Can Being Lonely Make You Sick?

Interviewer: Laurie Scudder, DNP, NP; Interviewee: Amy Banks, MD


June 12, 2017

Spurred by a recent study published in Health Psychology that examined the link between self-reported loneliness and viral illness, Medscape set out to examine the current state of evidence on the links between social connectedness and physical health. We invited Amy Banks, MD, director of advanced training at the Jean Baker Miller Training Institute at the Wellesley Centers for Women, to speak with us. Dr Banks has devoted her career to understanding the neurobiology of relationships.

What Do We Know About Relationships and Health?

Medscape: Your research has examined the neurobiology of relationships—the physiology of emotional connections. How has that improved knowledge helped us to understand the role of social relationships in health?

Dr. Amy Banks

Dr Banks: That is a big question that touches on several fields of science. "Relational neuroscience" refers to the intersection of interpersonal neurobiology, relational cultural theory, and neuroplasticity and has emerged in the past 20 years. Technological advances, including functional MRI, single-photon emission CT, and PET, have allowed us to finally see the brain in action and the way in which relationships turn the brain on.

And lo and behold, what has emerged is the identification of very specific neural networks that are dedicated to interpersonal relationships, to connecting, and to all of the specific skills that we need to be in healthy human connection.

Popular Western theories of human development focus on the belief that we are born dependent, and the task of socialization is to raise increasingly independent, individualistic people. This process of development describes separation from others as a sign of maturity. Individuals in this model are able to "stand on their own two feet." My colleagues and I believe that this developmental process has disintegrated or weakened the position of relationship in our culture.

Other cultures, primarily Eastern, focus on the centrality of relationships to all human health and well-being. When human beings are built within the context of human relationships, a much more sophisticated interpersonal neural network is built that allows a person to participate in relationships in a way that calms the stress response system, builds the immune system, and creates a sense of belonging. In this setting, when a person is separated from his group, a warning alarm of pain is issued, telling him that he is in danger.

So, there's a whole physiology there just waiting to be tapped into, if we are setting up social societies in a way that really focuses on the centrality of relationships to health and well-being.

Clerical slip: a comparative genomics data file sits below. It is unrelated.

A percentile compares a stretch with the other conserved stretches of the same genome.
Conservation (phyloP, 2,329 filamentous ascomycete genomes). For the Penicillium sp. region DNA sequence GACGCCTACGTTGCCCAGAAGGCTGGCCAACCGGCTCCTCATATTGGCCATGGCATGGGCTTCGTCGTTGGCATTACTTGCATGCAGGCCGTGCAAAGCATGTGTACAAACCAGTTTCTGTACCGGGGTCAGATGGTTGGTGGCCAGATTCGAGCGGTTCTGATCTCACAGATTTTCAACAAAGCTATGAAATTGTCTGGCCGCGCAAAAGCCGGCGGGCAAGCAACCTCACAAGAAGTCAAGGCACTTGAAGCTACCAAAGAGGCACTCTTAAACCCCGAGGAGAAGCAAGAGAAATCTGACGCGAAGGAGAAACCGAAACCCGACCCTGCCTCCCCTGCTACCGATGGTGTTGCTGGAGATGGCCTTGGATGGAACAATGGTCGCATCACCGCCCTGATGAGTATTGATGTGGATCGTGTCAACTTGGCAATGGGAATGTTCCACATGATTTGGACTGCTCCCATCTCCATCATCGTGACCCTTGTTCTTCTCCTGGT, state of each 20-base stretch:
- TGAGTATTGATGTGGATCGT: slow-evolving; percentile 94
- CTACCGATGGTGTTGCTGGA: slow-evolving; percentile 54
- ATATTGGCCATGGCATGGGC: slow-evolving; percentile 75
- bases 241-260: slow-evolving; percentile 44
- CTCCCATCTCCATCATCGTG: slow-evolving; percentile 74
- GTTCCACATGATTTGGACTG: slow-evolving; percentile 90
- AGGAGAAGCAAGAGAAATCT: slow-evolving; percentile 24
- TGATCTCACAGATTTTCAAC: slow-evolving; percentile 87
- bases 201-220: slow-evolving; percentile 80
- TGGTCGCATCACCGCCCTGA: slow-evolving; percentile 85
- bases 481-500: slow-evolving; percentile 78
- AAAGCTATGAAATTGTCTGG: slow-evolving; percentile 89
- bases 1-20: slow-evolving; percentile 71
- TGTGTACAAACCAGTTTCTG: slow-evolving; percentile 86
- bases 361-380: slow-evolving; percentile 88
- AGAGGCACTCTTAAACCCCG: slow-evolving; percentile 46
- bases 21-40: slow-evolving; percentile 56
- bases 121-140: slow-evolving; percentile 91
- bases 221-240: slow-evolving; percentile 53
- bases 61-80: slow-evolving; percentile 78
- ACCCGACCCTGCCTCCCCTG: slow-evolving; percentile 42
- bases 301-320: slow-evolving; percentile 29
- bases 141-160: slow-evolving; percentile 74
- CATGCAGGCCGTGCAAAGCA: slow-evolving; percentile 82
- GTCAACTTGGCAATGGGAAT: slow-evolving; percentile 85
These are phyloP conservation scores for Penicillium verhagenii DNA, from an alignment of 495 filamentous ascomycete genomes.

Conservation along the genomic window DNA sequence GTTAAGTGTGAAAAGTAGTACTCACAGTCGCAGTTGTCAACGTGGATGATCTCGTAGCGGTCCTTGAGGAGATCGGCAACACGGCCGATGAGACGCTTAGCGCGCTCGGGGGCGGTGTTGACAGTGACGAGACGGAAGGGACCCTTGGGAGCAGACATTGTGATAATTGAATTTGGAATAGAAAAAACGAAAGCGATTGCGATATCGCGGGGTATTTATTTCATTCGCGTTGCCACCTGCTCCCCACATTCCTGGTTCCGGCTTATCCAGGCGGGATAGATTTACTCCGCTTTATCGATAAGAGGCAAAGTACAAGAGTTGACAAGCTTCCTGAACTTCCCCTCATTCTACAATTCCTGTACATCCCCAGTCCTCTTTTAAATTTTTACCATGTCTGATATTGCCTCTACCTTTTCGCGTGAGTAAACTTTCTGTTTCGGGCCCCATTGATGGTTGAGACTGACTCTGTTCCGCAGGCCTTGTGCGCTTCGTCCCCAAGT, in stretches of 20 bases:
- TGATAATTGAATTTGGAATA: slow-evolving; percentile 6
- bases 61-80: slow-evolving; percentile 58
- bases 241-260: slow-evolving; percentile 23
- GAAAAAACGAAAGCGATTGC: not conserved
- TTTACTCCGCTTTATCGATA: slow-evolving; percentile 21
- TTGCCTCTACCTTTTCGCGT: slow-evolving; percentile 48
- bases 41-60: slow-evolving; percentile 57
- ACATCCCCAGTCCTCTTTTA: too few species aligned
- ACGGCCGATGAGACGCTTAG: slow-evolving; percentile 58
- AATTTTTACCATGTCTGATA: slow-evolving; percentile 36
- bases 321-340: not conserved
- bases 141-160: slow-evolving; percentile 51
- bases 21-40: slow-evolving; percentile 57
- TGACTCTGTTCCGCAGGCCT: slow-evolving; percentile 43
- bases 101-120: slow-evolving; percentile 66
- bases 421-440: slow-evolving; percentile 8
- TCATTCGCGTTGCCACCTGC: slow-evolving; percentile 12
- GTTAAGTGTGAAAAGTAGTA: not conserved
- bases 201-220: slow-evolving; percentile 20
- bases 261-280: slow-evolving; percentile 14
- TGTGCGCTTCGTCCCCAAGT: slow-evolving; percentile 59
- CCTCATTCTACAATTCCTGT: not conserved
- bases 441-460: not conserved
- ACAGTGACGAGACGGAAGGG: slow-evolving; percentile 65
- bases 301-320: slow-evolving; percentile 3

[T]here's a whole physiology there just waiting to be tapped into, if we are setting up social societies in a way that really focuses on the centrality of relationships to health and well-being.

Medscape: Is it too simplistic to compare this with the concept of "use it or lose it"? That is, if these neuropathways are not used, they won't develop?

Dr Banks: That is exactly right. You are referring to the relatively new concept of neuroplasticity—that the human nervous system is malleable, and we can change and develop our brains throughout life.

We are born with rudimentary but profound neural networks that orient an infant to the mother or caregivers. The more these networks are supported by positive, responsive interactions, the more they will blossom into rich neural networks.

The first developmental task of an infant is to develop trust. When trust in others is wired into the autonomic nervous system, the stress response system or the sympathetic nervous system is modulated by contact with safe people. The more safe people an infant and child is in contact with, the stronger the modulation of the stress response.

The first 3 years of life are particularly important for laying down healthy, robust neural pathways for connection. Ongoing responsive relationships lead to the development of complex social skills, such as give-and-take and conflict resolution. However, for children in families with little safety in relationship or poor communication skills, these networks won't develop as fully. This is how the neuroplastic concept of "use it or lose it" plays out on a day-to-day basis through our interactions with others.


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